I may believe in the law of attraction but even I don’t believe that saying the word stillbirth is a curse. This isn’t a horror movie, if we say stillbirth 3 times in a mirror it won’t make it happen.

Let’s think about this rationally. Tell me what helps there to be a better outcome with a diagnosis of breast cancer?

I imagine you probably just said something along the lines of “finding a lump early”.

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How do you know this? Well, if you are a lady, I imagine that at some point in your life you have seen a poster in a gp surgery, you have perhaps been shown by a gp how to check your boobs, perhaps you read a story in a magazine and something in that story stayed in your memory, perhaps you have seen facebook memes shared by a cancer charity?

As a healthcare professional, do you shy away from explaining the importance of breast checking, or cervical smears? Do you honestly think that every person you have that conversation with, ruminates on it, becomes frightened that they will get cancer tomorrow, becomes unable to live their life, paralyzed with fear? I think that is highly unlikely.

I imagine that most people file this information away in the section of their brain reserved for “useful but hopefully never needed information”.

Go have a search in your own private filing cabinet in your brain. I bet you can tell me the answers to “what should I do if there is blood in my poo,” “how do I make it safer for a child to eat grapes”, “what do I do if a child is choking on a grape”.

You probably have a whole encyclopedia in your brain filled with “what do I do if”….

I’d love it if everyone could view giving information about measures that can help to reduce the risk of stillbirth in the same way.

Let’s consider telling a parent to be about the importance of keeping an eye on their babies movement, to be as important as checking their breasts for lumps.

Let’s use the word stillbirth, as we use the word cancer. Not to scare, but to desensitise.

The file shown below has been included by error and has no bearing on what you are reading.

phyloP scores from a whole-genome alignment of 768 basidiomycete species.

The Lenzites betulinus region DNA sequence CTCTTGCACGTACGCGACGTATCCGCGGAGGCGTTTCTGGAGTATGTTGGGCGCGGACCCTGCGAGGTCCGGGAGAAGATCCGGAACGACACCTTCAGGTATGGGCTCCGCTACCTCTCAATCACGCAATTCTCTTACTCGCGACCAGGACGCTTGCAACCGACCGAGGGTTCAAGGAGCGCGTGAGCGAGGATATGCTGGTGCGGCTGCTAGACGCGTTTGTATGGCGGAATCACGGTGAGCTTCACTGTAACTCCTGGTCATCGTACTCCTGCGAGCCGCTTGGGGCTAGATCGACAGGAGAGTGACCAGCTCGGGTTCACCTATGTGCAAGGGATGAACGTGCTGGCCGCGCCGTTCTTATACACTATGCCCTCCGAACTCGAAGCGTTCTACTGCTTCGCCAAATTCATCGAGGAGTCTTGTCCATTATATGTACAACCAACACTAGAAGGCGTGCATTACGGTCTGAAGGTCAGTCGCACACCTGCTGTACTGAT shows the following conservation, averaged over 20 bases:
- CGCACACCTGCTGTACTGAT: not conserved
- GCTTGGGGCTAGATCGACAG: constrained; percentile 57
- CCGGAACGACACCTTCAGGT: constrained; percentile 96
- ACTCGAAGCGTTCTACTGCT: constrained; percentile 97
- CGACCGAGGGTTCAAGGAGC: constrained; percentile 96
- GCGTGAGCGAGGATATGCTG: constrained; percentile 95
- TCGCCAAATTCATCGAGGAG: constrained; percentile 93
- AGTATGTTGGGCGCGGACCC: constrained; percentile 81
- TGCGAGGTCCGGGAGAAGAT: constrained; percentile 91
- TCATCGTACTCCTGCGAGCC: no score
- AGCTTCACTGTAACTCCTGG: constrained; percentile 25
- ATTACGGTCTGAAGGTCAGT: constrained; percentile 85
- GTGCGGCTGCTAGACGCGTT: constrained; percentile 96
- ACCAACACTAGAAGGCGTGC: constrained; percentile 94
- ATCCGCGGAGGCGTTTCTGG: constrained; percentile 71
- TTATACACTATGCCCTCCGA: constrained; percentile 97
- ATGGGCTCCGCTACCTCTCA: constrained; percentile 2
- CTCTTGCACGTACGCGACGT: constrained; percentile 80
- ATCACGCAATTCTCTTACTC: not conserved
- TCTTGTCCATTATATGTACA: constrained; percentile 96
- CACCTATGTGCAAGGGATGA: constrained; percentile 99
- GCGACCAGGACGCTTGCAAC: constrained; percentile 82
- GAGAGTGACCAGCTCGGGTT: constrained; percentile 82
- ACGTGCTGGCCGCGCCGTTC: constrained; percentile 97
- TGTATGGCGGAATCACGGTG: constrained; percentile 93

Let’s view seeking help from a professional when your baby isn’t moving, as as important as getting a lump checked – because we know that when a problem is caught early, there is a better prognosis.

Let’s view early detection and monitoring/intervention as tools to give parents choice about how best they wish to protect their babies life.

Let’s recognise that the methods we use to detect issues may not be perfect – but they are much better than the nothing we had before. Let’s invest time and funding into developing and improving them.

Let’s understand that interventions may not be ideal – as we understand that chemotherapy and radiotherapy may not be ideal. But they are a choice & often a life saving choice. Let’s build up the support available to those choosing intervention to give their baby the best chance – let’s put the equivalent of macmillan nurses in to support the intervention, let’s allocate people the equivalent of a named cancer nurse, let’s have 1:1 continuity of care, let’s improve the information provided about the emotional aspects of this journey and let’s put in aftercare to reduce the traumatic effects of the intervention – and if the worst DOES happen, lets pick up the pieces and provide the necessary support.

Stillbirth may be #stillataboo – but Saving Babies Lives needn’t be scary.